Star Wars: The Clone Wars (2008): **
Directed by Dave Filoni
This movie got hideously vilified when it was released into theaters,
but really there isn't very much that is actively bad in it. It's
only real problem was that it should never have been released into
theaters to begin with.
SWtCW is really just the three-part pilot of the Cartoon
Network television series, crammed together and released into theaters
to make a quick buck (at which it succeeded admirably; it had a
budget of about $8mil and easily made $35mil) and promote the up-coming
TV show. The movie doesn't have any appreciably higher budget than
the TV show, leading to some scenes having some awkward animation
and lazy compositions. So even at its best it still just kinda felt
like a big long advertisement for something you should watch later.
One thing I did appreciate about the film was that it brought back
the old-school Star Wars story formula that appeared in 4 of the
6 films: The Interrupted Quest. Episodes 1, 4, 5, &
6 are all based on the idea of having one simple, clear
goal throughout the movie that the protagonists are trying to accomplish,
but they keep on getting side-tracked by all manner of problems
being thrown at them. In Episode 1 they're trying to get
Padme to the senate so she can plead for help. In Episode 4
it's that they have to get the plans in R2D2 to the rebellion. In
Episode 5 they're just trying to meet up at the rendezvous
point. Episode 6 has two Interrupted Quests back-to-back:
first they try to save Han from Jabba, then they're trying to blow
up the shield generator on Endor. In Clone Wars they're
trying to rescue Jabba the Hutt's son and return him to his home
on Tatooine. But first they gotta deal with all kinds of problems
being thrown at them. Here's some bad: Jabba's kid, when they rescue
him, turns out to be a Snarf character, and is horribly annoying
every moment he's on the screen.
Since the movie was made from three episodes crammed together,
there are really three very clear acts to the movie. Easily the
most successful one is the 2nd act, where the protagonists raid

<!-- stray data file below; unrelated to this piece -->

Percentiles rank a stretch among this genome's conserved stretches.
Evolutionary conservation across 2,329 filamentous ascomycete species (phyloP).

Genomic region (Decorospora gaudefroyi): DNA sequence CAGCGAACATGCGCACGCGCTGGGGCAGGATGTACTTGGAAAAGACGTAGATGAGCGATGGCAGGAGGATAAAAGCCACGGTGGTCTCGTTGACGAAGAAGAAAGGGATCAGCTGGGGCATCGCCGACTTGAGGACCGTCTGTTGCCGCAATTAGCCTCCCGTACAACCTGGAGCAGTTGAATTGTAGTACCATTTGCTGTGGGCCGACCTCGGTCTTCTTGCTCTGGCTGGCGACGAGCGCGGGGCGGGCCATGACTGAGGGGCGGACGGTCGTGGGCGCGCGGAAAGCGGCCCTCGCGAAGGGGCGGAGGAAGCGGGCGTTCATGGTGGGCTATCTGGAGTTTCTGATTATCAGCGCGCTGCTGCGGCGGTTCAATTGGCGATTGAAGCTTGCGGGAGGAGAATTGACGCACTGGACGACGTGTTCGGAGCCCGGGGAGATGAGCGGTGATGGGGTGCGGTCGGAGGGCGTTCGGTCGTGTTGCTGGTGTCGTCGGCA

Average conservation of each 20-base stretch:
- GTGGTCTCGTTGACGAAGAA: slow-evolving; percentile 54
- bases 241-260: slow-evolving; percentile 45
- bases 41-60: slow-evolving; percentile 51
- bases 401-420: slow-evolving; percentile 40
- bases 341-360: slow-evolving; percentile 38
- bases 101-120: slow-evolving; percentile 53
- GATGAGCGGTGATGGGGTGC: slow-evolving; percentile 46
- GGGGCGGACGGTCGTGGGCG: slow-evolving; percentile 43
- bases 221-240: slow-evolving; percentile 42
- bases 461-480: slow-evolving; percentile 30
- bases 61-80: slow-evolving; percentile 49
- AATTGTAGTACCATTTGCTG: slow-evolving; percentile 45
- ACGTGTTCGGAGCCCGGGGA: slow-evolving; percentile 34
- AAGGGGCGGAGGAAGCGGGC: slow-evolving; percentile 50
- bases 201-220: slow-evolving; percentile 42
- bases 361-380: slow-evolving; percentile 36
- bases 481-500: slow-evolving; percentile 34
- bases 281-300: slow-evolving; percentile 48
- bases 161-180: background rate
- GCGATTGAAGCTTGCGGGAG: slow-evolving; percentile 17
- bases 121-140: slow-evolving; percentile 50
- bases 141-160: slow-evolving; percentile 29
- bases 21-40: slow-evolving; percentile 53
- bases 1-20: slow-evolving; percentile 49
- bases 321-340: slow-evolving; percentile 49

a cliff-top monastery where Jabba's kid is being held captive. There
are some very entertaining action sequences here, such as a large-scale
battle on a vertical surface, and some air-based fighting. There
is also a well-done lightsaber duel between Asajj Ventress and Obi-Wan.
The over-arcing character story of the movie deals with Anakin.
The Jedi council is (justifiably) concerned about his maturity level.
And so they assign him a student (padawan), a youngish girl named
Ashoka, in a hope that being thrust into a teacher role will help
him grow up and settle down a little bit (it worked for Obi-Wan
after all). And it does seem to work some as Anakin changes from
his inital resentment at being saddled with this burden to coming
to respect and honor the responsiblity. But it brings up some ominous
thoughts: we know this movie takes place before Episode III,
and we know that at the beginning of Episode III Anakin
does not have a padawan. So what happenes to her before Episode
III? Why doesn't Anakin mention her even once? I guess we'll
have to watch the show to find out.
A nice detail was the voice work of Christopher Lee and Samuel
L. Jackson reprising their roles from the prequel movies. And of
course Anthony Daniels as C-3PO. The other voice acting is hit-and-miss.
James Arnold Taylor sounds almost exactly like Ewan MacGregor's
Obi-Wan. Matt Lanter is actually a bit more charismatic than Hayden
Christensen's Anakin. Tom Kane just doesn't quite do Frank Oz's
Yoda justice. And Ashely Eckstein as Ashoka is horribly un-appealingly
"sassy" and made it very, very difficult to care at all
about the character.
The very stylized art style of the movie grew on me as I was watching
it. I kinda liked the way all of the surfaces--even skin and clothes--looked
as though they'd been painted with brushes. It was as if they were
going for more of a stop-motion, physical puppet look rather than
a more contemporary CGI style.
So there is nothing in this film to inspire the resentment it garnered.
Reviewers, I think, were just angry that it was in theaters at all
when it is clearly just a TV show. That's a legitimate complaint,
but let's not make a mountain out of a molehill. As at TV pilot
it's pretty good; as a movie it's only okay.